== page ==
Gary Stokes
Shari Gilson and Teresa Stewart show off their first-place award for best special section.

The Ely Times 

The Nevada Press Association Awards were held this past Saturday in Ely Nevada.  

The Ely Times took home four first-place awards, including the Freedom of the Press award by columnist Thomas Mitchell, at the Nevada Press Association’s Better Newspaper Contest.

Mitchell writes a weekly column for The Ely Times along with all five other Battle Born Media newspapers.

Also earning first-place were Jason Bath for a feature photo called “Charcoal Ovens;” Sean Pitts, first for non-staff story for his series of articles about the 150th anniversary of White Pine County; and first from Shari Gilson and Teresa Stewart for Special Sections for the White Pine County Visitor’s Guide.

Other awards were a third place for sports photography by David Maxwell; a third for multiple-photo essay by Gilson on Snake River; and a third for print advertising by Teresa Stewart.

The Nevada Press Association also recognized the bill’s eleventh-hour rescuers as First Amendment champions for their efforts.

Executive Director Richard Karpel expressed the significant role in the passing of a law that will lead to increased government transparency.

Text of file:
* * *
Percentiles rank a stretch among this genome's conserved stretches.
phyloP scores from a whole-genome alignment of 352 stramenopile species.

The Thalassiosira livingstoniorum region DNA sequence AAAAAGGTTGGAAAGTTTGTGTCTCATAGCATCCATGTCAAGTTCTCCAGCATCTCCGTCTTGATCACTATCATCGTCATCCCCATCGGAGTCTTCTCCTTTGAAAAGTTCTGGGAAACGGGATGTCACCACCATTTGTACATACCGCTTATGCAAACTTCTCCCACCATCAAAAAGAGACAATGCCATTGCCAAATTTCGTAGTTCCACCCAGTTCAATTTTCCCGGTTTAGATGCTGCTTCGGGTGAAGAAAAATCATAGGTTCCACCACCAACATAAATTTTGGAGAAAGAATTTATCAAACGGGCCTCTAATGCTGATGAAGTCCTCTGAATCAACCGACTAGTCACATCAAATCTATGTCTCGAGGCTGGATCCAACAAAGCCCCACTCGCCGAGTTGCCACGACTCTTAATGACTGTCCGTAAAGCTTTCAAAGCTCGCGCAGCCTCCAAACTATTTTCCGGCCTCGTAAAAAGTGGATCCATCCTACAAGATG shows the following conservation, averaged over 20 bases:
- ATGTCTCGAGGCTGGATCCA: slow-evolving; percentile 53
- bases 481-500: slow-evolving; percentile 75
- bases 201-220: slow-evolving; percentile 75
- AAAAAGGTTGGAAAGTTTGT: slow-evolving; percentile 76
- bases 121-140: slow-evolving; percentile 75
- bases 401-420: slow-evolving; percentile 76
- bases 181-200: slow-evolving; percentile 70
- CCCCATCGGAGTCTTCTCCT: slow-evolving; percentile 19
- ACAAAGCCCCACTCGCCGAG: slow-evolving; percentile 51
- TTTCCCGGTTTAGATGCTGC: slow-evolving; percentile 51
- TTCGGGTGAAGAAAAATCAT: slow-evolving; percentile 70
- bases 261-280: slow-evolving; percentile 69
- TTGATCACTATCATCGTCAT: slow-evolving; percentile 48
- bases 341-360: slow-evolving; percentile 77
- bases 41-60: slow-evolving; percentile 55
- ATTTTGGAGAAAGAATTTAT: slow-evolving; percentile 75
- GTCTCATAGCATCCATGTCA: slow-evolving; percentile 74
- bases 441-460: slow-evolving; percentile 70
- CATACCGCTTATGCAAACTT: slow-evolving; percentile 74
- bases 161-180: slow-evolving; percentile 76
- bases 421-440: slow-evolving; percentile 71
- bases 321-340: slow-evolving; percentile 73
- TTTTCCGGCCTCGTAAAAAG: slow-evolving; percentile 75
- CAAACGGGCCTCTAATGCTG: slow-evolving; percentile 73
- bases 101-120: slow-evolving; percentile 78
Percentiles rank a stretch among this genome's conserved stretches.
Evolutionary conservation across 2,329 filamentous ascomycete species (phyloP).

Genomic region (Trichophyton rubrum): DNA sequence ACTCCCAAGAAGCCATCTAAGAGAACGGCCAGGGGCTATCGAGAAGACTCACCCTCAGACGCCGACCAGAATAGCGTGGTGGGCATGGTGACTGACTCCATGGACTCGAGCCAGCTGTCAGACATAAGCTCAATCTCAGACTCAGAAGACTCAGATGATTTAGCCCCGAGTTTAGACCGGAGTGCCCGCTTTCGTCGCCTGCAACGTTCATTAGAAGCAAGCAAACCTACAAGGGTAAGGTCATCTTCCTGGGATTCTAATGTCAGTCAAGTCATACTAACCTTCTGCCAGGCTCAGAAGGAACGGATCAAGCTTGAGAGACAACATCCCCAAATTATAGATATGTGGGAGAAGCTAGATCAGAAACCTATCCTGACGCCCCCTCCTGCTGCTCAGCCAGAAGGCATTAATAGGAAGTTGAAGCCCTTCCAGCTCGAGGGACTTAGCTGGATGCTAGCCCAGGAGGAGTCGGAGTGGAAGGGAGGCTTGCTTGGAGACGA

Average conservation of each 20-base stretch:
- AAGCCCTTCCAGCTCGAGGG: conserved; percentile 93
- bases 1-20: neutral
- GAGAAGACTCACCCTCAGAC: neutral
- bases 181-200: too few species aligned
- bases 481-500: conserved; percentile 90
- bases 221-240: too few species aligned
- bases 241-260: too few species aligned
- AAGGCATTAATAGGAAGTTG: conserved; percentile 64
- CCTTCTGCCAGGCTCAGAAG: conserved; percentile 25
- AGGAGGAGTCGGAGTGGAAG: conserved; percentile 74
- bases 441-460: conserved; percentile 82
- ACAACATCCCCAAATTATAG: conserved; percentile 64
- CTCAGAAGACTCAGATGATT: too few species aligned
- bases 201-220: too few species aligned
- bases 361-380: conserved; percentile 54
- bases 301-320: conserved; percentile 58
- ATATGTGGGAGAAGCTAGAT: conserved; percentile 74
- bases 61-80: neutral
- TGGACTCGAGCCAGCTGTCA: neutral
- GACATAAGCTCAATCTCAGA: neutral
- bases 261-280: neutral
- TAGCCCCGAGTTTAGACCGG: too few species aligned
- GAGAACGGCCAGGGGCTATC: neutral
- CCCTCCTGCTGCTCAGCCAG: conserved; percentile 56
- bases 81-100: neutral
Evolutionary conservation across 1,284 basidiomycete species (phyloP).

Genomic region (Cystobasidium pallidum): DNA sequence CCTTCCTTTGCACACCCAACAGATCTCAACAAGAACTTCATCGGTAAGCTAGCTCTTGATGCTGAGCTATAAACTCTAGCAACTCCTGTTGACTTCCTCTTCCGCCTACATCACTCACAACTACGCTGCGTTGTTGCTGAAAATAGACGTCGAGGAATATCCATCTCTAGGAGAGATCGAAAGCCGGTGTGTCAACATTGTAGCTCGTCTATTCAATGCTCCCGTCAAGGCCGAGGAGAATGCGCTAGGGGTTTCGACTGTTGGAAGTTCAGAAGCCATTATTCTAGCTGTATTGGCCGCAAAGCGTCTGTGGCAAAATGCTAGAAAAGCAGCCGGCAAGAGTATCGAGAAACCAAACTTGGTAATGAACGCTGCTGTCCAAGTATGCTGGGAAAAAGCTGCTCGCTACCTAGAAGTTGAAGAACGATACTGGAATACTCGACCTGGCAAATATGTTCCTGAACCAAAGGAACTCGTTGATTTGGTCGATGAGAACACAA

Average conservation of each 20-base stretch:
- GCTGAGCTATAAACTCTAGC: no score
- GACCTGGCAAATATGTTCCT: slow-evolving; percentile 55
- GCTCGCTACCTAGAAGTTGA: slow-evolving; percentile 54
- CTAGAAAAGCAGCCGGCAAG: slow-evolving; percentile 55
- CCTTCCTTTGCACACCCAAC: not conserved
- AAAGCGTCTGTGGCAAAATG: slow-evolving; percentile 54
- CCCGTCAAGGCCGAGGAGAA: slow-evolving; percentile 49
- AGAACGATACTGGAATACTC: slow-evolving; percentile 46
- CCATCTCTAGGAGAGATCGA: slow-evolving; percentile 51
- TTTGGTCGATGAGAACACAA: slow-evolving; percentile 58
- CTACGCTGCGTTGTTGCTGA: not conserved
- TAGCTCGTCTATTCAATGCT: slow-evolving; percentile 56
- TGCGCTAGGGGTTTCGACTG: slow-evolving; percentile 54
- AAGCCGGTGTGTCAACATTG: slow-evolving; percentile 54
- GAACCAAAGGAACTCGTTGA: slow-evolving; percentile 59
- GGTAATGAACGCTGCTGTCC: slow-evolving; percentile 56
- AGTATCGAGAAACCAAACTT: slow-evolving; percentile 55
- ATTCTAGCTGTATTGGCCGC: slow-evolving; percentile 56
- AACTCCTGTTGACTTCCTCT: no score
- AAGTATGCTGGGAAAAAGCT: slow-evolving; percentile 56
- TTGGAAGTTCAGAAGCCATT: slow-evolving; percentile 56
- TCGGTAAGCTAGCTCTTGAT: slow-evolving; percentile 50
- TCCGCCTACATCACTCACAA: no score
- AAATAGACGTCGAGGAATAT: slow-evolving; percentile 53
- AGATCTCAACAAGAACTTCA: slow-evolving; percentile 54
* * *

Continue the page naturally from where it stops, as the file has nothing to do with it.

The Bill is Senate Bill 287, which puts teeth in state public records law by creating fines against agencies that withhold records and tightening rules on how agencies must respond to requests. Amendments that won its passage tweaked the schedule of fines and addressed some privacy concerns. The changes to the law takes effect Oct. 1.

Three legislative sponsors, the Assembly speaker, the governor and an open government advocate for championing effort.

The reform effort was pushed by Right to Know Nevada, a coalition of open government groups and media organizations including the Review-Journal. The bill’s passage was the Press Association’s highest legislative priority of the session.

Senator David Parks, District 7 of Las Vegas, the prime sponsor,  carried the bill initially as chairman of the Senate Government Affairs Committee. When the bill faltered, Senators, Melanie Scheible, District 9 of Las Vegas, and Ben Kieckhefer,  District 16 of Reno, stepped in to work with stakeholders and make compromise revisions. They resisted “intense pressure from government lobbyists to water down their amendments,” according to remarks Karpel gave on Saturday.

Assembly Speaker Jason Frierson, D-Las Vegas, who Karpel said “made sure the bill was a priority” and “kept the bill moving in the session’s final hours.”

Karpel said, “Governor Steve Sisolak, whose outspoken support for open government and public records access helped focus public attention on the issue” and sway legislative leaders to back it.”

Retired news anchor Bill Brown was the master of ceremonies for the evening.  “I have been kicked, spit on, hit, sworn at, and at the end of the day I still did my job, because that’s what we do, so congratulations for being here tonight.”